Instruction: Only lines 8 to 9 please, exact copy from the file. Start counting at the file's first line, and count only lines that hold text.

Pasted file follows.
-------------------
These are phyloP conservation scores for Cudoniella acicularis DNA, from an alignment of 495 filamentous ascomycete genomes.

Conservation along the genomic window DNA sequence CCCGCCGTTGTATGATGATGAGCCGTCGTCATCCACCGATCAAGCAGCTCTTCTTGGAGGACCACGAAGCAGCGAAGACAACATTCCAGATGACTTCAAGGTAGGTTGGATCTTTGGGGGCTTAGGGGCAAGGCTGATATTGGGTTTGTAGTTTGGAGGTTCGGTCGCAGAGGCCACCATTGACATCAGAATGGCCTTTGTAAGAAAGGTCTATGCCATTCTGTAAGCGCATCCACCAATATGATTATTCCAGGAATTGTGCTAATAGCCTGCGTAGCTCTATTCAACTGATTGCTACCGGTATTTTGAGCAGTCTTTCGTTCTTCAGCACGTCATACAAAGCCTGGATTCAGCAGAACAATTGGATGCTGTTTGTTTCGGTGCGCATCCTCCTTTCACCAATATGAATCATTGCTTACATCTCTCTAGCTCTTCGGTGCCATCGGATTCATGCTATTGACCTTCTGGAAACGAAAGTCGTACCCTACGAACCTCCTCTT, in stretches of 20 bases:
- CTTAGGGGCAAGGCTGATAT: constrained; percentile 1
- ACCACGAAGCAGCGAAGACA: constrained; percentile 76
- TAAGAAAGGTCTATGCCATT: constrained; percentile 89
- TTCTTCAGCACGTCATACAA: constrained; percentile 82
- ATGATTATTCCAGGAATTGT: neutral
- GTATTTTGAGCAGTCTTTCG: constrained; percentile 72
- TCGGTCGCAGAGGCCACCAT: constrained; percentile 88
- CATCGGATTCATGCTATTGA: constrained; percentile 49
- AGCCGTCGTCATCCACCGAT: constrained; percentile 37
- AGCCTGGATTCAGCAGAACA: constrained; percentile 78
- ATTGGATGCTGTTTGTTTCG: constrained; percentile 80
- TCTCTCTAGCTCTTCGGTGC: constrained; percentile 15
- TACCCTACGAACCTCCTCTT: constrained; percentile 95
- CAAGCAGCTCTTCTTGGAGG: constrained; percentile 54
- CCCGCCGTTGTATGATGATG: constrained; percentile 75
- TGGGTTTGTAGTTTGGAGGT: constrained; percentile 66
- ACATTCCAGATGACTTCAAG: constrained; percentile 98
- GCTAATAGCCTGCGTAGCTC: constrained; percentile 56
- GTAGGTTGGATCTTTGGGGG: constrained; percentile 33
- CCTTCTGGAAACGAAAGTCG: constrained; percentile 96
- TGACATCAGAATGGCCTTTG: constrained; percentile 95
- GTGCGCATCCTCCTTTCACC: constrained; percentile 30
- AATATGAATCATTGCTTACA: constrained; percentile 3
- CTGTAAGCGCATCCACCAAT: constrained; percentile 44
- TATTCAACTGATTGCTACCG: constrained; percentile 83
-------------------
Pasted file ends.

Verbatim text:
- GTATTTTGAGCAGTCTTTCG: constrained; percentile 72
- TCGGTCGCAGAGGCCACCAT: constrained; percentile 88